America's Exit Strategy for Afghanistan is Flawed

An Afghan National Army (ANA) soldier keeps watch at the site of an attack in Kabul, Afghanistan December 18, 2017. REUTERS/Omar Sobhani

It is time for America to end a militarized process that had its inception with the reaction to the Soviet invasion of Afghanistan decades ago.

America’s educational approach could include support for preserving cultural heritage, for that of Pakistan actually reflects roots of tolerance in the past, compared with the imported version of Islam ascendent since the Soviet invasion. In the right circumstances, Pakistan’s madrassas could turn back from Gulf supported Wahhabism to their historic orientation toward the more moderate madrassas of India. After all, mullahs have financial concerns too, especially when the money pool is drying.

Still, the real “carrot” in the peacemaking process is the postwar aid plan, which the United States controls. In the rural areas, America’s initial priority should be on physical infrastructure. In particular, the area is ripe for road construction to benefit the rural inhabitants, where even today donkey transport competes with overloaded motorbikes for passage on narrow dirt paths. Political/military control as well as commerce would benefit. Since the Pakistan Army or its foundations control much of the limited frontier road construction, increased funding for such projects provides the incentive of commercially reasonable profit from peace. Equally, that approach can exploit selective subcontracting, which is consistent with existing Army practice in the frontier. But it would require equitable opportunity to share in the benefits. Permitting more local concerns to profit while fueling substantial employment is a politically necessary condition for the contract awards process. This time the administration of aid must be effected through civilian authorities to enhance accountability and promote democracy by not compromising institutional governance.

Priorities for the population would include schools, housing and staffed health clinics — not just temporary facilities. Ample permanent construction projects would offer tangible social service results from peace. It also provides employment opportunity to replace militancy based compensation. During the transition period guarding still could be funded and, where necessary, “transit rights” payments made too. However, the market compensation for construction jobs should be higher to promote the societal status of those earning through peaceful occupations.

Another necessary component is enhanced administration of speedy and equitable justice. Historically, in rural areas local khans resolved problems quickly, or the people turned to a “jirga” of village elders. Both approaches remain rooted in the local culture, despite occasional abuses and Taliban efforts to eliminate those who would not apply their version of Islamic justice. Going forward there should still be room for traditional community-based dispute resolution practices to continue, but without the existing veto power of the Political Agents for the FATA. The end to legacy Frontier Crimes Regulations and “collective responsibility” under them is necessary. Relinquishment of such powers can be protectively insulated by early extension of a modernized civil juridical system to FATA, like that which is now being implemented in the Peshawar High Court. These steps would signal the necessary rapidity of political consolidation. The speedy and fair administration of justice would eliminate a vulnerability the Taliban long exploited along the frontier.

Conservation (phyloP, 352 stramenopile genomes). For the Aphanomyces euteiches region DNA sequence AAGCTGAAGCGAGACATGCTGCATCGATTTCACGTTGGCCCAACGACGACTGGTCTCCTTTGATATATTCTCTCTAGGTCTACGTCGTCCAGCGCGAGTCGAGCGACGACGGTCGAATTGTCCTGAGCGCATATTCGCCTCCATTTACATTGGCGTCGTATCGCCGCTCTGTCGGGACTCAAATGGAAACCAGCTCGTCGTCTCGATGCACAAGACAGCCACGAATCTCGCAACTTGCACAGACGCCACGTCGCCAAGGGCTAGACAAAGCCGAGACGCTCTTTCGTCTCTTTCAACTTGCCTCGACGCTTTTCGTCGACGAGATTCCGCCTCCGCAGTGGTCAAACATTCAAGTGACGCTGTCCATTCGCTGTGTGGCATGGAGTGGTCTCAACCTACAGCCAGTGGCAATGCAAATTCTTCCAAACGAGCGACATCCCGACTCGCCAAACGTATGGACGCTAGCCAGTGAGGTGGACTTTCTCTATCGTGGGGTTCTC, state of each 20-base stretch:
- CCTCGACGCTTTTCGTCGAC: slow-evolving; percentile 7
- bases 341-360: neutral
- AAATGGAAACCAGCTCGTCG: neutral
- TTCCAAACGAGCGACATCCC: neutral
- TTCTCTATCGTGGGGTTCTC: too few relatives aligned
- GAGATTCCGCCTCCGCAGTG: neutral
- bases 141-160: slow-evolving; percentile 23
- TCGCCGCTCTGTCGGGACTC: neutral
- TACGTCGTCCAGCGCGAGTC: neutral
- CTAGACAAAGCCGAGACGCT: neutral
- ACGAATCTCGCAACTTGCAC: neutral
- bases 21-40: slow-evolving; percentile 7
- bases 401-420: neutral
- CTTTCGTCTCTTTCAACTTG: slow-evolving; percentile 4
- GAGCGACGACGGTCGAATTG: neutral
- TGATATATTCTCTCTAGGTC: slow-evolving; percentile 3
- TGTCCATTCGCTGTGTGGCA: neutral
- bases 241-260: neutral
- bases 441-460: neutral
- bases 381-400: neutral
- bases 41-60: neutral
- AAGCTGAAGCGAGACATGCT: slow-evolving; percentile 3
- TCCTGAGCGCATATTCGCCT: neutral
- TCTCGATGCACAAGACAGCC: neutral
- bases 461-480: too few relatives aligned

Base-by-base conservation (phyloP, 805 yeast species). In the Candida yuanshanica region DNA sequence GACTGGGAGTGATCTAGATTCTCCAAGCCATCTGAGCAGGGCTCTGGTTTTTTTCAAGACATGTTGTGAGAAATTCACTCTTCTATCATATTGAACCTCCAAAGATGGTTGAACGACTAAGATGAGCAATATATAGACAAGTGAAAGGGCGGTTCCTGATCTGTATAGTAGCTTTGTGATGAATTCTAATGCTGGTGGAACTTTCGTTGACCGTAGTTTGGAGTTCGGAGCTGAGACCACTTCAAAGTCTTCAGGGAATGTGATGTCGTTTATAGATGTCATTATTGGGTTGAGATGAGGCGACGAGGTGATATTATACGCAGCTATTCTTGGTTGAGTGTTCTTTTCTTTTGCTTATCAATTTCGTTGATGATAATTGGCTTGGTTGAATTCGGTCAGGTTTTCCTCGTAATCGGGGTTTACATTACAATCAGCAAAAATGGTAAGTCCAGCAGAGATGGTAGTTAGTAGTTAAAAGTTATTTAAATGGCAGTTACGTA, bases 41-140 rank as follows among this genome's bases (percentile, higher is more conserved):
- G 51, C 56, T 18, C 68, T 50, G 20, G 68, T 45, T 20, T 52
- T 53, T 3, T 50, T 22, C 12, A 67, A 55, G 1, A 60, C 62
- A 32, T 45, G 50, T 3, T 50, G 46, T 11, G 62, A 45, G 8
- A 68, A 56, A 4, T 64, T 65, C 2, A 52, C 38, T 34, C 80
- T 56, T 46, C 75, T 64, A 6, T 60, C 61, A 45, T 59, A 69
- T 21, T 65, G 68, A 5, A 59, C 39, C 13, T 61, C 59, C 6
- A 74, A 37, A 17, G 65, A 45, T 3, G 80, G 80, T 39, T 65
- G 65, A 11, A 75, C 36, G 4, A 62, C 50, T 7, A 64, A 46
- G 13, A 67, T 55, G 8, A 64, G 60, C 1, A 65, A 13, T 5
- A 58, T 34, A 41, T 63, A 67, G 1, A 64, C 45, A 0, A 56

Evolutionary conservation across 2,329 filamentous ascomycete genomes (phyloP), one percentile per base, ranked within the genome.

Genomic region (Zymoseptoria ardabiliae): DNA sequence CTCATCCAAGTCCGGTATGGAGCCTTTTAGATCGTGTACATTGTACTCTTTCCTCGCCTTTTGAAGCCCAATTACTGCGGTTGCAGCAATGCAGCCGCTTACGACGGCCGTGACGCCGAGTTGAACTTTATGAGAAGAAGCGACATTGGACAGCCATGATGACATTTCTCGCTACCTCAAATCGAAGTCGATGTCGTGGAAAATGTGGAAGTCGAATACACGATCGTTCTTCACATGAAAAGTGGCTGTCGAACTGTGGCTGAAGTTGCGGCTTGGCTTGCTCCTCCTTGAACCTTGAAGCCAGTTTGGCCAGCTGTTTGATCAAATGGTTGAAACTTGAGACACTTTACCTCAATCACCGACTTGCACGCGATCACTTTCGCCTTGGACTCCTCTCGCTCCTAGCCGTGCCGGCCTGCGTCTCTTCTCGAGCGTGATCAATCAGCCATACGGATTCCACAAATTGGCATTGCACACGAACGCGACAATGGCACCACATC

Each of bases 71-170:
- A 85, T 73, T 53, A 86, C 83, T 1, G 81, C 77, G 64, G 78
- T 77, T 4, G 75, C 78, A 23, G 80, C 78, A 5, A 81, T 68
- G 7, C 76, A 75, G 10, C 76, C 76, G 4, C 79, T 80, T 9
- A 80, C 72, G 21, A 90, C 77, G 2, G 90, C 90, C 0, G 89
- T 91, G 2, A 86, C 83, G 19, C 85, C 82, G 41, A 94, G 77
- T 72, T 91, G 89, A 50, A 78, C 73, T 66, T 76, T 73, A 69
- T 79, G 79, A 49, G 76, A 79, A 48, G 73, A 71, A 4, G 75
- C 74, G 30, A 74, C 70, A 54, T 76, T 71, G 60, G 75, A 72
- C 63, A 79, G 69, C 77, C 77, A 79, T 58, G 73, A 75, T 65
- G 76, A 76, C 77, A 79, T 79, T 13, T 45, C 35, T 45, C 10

A concomitant part of the process could be American brokered reciprocal restraint of present artillery and other armed exchanges between Pakistan and India in Kashmir. If a ceasefire holds, the next confidence building measure would trade Indian covert actions in Baluchistan in return for Pakistan’s in Bangladesh, which allegedly seek to drive Muslim immigrants into India to upset the political balance in Assam province. The success of “conscious parallelism” through self-restraint would promote detente, as in the Cold War. Specific American aid could be contingent upon and promote the integrity of these informal processes.

U.S. interests are ultimately served by accelerating communication of what peace will bring to South Asia. The new approach would come at ebb tide in the funding flow to our opponents, helping to blunt Russian arms support. The human and economic cost will be lower than that of conflict. Aid can be structured to transition society from an arms-bearing living to one of trade and commerce, with tangible benefit to the Af-Pak Pukthun population. The United States can avoid the political mistake made in the Soviet/Afghan war of receiving no political credit, for sufficient pacification in the frontier permits “branding” efforts as U.S. sponsored—without necessarily placing a target on projects as before. Last, but not least, distraction from rising threats will diminish, enhancing our ability to devote freed assets to confront them; we would no longer be “stuck on the fly paper.”

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